Kollam (Nelcynda) shares fame with Kodungallur (Muziris) as an ancient sea port on the Malabar coast of India from early centuries of the Christian era. Kollam had a sustained commercial reputation from the days of the Phoenicians and the Romans. Pliny (23-79 AD) mentions about Greek ships anchored at Musiris and Nelkanda. Musiris is identified with Kodungallur (then ruled by the Chera kingdom) and Nelkanda (Nelcyndis) with Quilon or Kollam (then under the Pandyan rule). The inland sea port(kore-ke-ni) was also called Tyndis. Kollam was the chief port of the Pandyas on the West Coast and was connected with Korkai (Kayal) port on the East Coast and also through land route over the Western Ghats. Spices, pearls, diamonds and silk were exported to Egypt and Rome from these two ports on the South Western coast of India. Pearls and diamonds came from Ceylon and the South eastern coast of India, then known as the Pandyan kingdom. Yule identifies Nelcynda as Kallada. That would also satisfy the mention "This place also is situated on a river, about one hundred and twenty stadia from the sea...." Yule writes
That Nelkynda cannot have been far from this is clear from the vicinity of the Red Hill of the Periplus. There can be little doubt that this is the bar of red laterite which, a short distance south of Quilon, cuts short the backwater navigation, and is thence called the Warkalle Barrier. It forms abrupt cliffs on the sea, without beach, and these cliffs are still known to seamen as the Red Cliffs. This is the only thing like a sea cliff from Mount D'Elv to Cape Comorin""— Notes on the Oldest Records of the Sea-route to China from Western ASia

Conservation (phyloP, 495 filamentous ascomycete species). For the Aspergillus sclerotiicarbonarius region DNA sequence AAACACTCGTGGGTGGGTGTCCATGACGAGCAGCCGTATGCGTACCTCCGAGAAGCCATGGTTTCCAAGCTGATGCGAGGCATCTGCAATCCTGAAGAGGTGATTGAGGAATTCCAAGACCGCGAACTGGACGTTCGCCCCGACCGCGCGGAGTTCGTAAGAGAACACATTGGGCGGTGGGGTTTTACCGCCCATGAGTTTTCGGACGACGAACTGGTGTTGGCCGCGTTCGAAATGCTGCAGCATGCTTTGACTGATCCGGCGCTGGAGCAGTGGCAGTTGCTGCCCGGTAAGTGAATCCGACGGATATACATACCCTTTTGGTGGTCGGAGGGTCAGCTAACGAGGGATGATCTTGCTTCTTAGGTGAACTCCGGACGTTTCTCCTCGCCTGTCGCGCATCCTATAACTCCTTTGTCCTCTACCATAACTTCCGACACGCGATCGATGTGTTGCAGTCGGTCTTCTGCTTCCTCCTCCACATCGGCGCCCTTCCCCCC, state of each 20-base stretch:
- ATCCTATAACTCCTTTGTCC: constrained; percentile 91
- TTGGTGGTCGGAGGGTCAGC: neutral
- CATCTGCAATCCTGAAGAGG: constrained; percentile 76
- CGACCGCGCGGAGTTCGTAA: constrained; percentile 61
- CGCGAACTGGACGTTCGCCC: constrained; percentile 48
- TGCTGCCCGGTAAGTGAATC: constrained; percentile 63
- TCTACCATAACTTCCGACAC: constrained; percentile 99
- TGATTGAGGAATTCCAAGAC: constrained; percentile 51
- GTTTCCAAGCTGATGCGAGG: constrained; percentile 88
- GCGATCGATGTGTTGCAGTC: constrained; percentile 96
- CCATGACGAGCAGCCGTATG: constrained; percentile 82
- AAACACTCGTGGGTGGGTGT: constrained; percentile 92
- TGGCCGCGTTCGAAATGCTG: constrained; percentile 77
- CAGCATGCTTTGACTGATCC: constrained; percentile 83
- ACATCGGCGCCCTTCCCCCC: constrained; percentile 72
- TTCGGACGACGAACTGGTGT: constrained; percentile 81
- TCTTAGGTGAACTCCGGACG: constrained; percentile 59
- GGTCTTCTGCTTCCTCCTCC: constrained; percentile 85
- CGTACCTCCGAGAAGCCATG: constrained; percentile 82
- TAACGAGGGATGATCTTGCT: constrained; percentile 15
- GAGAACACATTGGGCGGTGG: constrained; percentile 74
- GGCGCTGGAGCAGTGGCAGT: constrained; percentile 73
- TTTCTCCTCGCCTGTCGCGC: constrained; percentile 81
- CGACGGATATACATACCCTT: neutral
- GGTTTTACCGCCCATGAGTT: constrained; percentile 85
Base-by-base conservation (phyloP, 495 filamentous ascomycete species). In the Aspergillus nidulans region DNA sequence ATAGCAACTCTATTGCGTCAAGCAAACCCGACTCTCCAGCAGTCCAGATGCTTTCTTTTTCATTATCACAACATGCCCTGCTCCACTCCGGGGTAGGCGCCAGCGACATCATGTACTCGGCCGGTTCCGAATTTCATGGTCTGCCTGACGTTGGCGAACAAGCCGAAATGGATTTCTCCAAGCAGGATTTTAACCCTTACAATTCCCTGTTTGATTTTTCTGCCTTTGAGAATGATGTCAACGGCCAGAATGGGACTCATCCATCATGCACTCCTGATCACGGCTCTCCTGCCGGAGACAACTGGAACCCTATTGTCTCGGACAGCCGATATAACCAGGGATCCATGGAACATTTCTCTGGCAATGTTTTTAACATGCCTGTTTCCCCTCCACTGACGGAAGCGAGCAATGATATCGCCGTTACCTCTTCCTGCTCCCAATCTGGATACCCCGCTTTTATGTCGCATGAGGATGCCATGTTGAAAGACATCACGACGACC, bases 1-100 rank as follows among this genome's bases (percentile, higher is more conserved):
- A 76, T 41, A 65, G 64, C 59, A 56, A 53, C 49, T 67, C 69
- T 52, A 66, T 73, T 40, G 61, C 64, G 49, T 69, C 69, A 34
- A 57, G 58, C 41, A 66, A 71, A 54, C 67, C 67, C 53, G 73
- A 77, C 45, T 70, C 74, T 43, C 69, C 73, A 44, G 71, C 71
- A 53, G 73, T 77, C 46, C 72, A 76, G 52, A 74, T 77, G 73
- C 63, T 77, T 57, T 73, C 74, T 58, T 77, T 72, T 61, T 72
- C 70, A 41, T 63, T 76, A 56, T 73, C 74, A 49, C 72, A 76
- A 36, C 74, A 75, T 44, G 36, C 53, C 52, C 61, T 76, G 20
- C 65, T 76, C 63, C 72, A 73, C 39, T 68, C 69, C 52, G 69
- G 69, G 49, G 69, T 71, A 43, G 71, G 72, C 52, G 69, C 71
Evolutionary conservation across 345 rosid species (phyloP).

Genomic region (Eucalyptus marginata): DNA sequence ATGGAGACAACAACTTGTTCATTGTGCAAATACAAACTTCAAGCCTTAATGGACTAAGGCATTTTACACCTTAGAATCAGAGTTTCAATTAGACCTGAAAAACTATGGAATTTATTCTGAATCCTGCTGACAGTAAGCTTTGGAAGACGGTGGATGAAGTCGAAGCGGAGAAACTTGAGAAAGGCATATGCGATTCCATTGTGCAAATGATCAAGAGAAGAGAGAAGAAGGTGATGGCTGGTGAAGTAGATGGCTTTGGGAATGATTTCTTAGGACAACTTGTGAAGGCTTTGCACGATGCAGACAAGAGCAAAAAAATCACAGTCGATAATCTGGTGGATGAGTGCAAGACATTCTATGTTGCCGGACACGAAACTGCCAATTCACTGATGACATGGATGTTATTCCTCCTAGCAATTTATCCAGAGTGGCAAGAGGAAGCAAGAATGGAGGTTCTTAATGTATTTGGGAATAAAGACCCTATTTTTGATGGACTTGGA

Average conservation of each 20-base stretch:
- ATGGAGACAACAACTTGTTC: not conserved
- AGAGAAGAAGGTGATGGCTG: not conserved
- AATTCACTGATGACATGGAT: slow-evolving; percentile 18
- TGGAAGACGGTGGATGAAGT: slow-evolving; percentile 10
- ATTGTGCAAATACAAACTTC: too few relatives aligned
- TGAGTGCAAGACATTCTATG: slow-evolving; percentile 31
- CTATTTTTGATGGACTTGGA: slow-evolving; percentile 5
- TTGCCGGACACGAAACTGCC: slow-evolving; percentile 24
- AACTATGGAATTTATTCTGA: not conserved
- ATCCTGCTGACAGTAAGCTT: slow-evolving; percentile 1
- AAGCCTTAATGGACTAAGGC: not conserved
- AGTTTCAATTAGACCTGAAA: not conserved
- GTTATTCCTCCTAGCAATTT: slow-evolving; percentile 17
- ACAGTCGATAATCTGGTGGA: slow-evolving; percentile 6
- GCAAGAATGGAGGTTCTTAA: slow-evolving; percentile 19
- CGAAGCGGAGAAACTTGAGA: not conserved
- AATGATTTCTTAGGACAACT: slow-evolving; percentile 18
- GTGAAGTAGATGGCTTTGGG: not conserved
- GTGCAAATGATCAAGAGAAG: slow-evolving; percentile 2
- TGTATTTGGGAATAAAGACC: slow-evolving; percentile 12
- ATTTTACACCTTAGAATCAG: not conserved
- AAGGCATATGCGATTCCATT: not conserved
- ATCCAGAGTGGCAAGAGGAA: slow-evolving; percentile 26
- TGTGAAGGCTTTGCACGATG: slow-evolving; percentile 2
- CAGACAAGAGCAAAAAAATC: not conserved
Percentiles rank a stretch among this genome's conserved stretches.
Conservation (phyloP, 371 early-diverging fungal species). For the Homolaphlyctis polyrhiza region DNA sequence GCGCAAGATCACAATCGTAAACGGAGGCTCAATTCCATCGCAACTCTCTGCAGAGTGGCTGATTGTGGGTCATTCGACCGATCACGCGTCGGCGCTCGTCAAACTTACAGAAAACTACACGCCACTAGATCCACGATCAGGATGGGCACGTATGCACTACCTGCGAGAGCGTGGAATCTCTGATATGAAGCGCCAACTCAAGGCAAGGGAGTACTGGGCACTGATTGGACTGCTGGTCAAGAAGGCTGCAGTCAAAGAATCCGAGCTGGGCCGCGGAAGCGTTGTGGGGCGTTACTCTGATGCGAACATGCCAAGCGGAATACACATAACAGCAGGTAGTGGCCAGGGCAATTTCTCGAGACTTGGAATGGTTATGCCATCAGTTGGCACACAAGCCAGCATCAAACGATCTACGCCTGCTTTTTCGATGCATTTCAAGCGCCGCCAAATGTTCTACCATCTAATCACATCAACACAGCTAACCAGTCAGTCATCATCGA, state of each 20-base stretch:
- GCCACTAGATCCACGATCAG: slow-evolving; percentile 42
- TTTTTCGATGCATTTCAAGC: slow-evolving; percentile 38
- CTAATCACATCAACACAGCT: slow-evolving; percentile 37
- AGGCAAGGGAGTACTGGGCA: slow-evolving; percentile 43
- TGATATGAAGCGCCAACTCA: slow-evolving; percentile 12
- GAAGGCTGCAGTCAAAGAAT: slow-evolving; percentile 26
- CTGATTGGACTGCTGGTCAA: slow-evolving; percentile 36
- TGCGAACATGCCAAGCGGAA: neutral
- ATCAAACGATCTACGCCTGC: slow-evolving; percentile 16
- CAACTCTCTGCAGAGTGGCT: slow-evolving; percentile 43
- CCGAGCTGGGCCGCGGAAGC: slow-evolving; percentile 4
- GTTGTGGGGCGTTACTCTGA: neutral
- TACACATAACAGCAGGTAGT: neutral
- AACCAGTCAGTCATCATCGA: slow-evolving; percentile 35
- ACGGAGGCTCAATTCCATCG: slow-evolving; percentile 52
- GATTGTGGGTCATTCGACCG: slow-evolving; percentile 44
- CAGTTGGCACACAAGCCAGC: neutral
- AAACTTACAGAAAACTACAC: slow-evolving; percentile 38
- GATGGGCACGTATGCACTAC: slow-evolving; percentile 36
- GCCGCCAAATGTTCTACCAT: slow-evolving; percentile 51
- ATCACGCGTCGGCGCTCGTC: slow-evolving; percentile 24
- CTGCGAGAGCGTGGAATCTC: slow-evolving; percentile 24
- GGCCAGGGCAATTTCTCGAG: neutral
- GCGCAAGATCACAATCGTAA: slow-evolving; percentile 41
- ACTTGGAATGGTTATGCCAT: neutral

This assumption is possible from the mention "This place also is situated on a river, about one hundred and twenty stadia from the sea....". But there are no evidences of Niranam being an ancient port. Barace can be identified as Varakkai.
Caldwell is said to have identified it with Kannetri
Musiris has been identified with Muyirikota and Nelkynda with Kannetri. Caldwell's Dravidian Grammar, Introduction, 97— Gazetteer of the Bombay Presidency
Nelcynda in Fiction
Writer and Renowned Social Anthropologist Susan Visvanathan wrote a novella based on Nelcynda,called "Nelycinda and Other Stories", Roli Books(2012).
- John Watson McCrindle The commerce and navigation of the Erythraean sea. Thacker, Spink & co., 1879, p. 134.
- Study points to ancient trade connection in Central Travancore
- First English translation by Philemon Holland
- Alex Mathew, Raju S (2006). Inching Towards Nelcynda Rational Discourse, 12(1):5.
- Kollam, Indian Manual
- Kollam, On South India
- R. A. Donkin Beyond price: pearls and pearl-fishing : origins to the Age of Discoveries. American Philosophical Society, 1998, p. 100.
- Gazetteer of the Bombay Presidency: Kola'ba and Janjira. Govt. Central Press, 1883, p. 140.